Rep. Scalise's Majority Whip position will remain his during recovery

Congressman Steve Scalise talks to delegates at the Southern Republican Leadership Conference, April 9, 2010 in New Orleans.
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NEW ORLEANS -- Steve Scalise, one of the most influential men in congress, faces a long road to recovery. Will someone need to fill his shoes in the meantime?

Republican lawmakers first elected Steve Scalise to be House Majority Whip in 2014.

Wednesday's shooting in Virginia, injuring Scalise and leaving him in critical condition, left the third ranking Republican in the House on a long road to recovery.

"Predicting the length of his hospital stay is difficult today," said Dr. Jack Sava with MedStar Washington Hospital said. "Presumably it'll be easier in some days when more time has passed and we have more information. After he leaves the hospital he will require a period of healing and of rehabilitation."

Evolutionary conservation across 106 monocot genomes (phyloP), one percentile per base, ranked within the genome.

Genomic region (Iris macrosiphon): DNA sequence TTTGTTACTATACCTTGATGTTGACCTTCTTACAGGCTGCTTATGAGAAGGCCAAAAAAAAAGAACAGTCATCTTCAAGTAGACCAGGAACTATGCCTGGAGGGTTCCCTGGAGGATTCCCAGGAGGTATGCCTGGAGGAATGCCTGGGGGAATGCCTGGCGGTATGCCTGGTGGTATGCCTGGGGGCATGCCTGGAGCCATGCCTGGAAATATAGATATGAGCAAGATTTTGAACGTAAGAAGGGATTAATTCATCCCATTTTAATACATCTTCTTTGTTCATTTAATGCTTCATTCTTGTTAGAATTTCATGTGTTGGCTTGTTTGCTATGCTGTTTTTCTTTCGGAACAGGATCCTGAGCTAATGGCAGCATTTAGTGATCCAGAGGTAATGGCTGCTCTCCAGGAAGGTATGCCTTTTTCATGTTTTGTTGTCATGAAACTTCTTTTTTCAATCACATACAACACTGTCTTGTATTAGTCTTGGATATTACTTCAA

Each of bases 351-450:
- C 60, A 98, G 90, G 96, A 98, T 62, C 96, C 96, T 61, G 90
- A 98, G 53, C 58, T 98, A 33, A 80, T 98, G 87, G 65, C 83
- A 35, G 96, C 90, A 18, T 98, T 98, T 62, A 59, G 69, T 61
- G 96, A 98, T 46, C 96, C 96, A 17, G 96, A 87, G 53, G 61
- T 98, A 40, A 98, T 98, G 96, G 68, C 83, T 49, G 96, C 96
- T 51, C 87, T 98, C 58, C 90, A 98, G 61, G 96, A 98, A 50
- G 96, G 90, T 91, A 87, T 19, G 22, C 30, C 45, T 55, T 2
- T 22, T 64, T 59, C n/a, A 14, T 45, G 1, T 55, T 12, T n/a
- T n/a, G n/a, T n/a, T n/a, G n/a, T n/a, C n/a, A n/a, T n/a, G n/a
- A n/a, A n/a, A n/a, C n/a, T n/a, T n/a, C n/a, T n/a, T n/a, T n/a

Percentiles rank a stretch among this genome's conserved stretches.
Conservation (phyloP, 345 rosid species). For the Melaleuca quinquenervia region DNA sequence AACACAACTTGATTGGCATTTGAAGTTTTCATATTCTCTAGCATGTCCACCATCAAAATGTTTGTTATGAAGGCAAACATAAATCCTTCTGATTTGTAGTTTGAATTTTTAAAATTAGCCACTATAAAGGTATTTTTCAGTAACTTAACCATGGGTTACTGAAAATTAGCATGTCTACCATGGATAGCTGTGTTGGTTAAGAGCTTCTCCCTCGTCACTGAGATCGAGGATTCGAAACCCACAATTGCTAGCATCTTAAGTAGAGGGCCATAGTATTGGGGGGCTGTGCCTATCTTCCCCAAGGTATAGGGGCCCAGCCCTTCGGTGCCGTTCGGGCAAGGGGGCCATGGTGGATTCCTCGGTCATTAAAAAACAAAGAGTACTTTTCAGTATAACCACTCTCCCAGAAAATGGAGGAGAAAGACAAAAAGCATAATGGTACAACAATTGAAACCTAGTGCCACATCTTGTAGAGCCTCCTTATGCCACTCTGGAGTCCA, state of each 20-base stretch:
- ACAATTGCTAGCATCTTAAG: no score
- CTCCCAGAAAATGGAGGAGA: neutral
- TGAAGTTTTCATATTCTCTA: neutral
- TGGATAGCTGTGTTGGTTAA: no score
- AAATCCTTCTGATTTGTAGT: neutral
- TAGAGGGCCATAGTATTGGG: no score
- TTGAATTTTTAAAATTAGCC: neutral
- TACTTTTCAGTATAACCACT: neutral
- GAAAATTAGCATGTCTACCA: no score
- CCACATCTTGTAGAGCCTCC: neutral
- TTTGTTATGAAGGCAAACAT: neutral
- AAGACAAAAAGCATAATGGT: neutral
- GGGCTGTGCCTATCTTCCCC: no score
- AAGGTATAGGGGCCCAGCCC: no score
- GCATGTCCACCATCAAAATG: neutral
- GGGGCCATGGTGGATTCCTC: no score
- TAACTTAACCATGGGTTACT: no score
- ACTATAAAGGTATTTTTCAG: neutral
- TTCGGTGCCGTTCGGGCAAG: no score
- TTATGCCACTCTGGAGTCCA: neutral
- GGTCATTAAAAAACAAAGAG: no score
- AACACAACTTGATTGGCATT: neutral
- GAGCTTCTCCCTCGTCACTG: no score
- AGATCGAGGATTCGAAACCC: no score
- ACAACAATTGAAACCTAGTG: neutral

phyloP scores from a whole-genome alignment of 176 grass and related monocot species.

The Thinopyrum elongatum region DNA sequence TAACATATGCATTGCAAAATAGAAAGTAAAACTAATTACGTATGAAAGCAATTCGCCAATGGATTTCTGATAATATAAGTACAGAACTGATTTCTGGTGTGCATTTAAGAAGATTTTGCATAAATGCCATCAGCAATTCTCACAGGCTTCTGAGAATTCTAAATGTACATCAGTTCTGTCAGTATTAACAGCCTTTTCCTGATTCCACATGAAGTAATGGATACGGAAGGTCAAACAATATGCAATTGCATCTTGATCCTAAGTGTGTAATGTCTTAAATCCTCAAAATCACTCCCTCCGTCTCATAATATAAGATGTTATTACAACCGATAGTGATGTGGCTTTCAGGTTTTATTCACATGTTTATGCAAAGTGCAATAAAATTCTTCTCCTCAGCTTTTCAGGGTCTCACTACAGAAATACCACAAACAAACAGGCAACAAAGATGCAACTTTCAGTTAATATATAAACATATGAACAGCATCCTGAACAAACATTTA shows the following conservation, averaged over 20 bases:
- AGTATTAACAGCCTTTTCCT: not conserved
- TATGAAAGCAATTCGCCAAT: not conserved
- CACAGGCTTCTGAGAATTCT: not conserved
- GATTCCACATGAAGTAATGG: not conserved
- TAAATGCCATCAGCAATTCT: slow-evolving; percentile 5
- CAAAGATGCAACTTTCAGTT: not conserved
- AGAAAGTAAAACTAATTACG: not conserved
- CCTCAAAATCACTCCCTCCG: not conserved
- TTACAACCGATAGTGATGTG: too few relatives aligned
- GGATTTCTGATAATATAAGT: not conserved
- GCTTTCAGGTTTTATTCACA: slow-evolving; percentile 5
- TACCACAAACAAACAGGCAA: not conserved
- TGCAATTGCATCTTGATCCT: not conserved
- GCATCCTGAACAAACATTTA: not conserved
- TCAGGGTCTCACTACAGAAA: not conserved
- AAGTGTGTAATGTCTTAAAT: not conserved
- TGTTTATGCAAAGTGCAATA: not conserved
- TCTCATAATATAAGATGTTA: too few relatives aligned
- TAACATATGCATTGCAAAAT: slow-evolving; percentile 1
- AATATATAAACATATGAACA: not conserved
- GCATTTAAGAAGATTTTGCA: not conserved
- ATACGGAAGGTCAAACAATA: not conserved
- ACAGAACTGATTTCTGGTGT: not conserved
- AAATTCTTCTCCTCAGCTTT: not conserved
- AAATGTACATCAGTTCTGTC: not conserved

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Even though it's still uncertain how long that recovery period will last, Political Scientist Dr. Edward Chervenak says Scalise won't lose his position.

"The only one that can decide that seat is vacant is him," Chervenak said.

Chervenak tells us we will like see Chief Deputy Whip Patrick McHenry from North Carolina come in and temporarily fill his shoes.

"He (Scalise) also has five senior whips as well, you know, to continue the process of Marshalling GOP votes for specific legislation," Chervenak said.

As Congressman Scalise recovers, his staff members will also continue serving his district.

"His constituency service won't fall off either cause he has a staff both in Washington and he has four satellite offices in the first congressional district. So they'll be able to serve the need of his constituents," Chervenak said.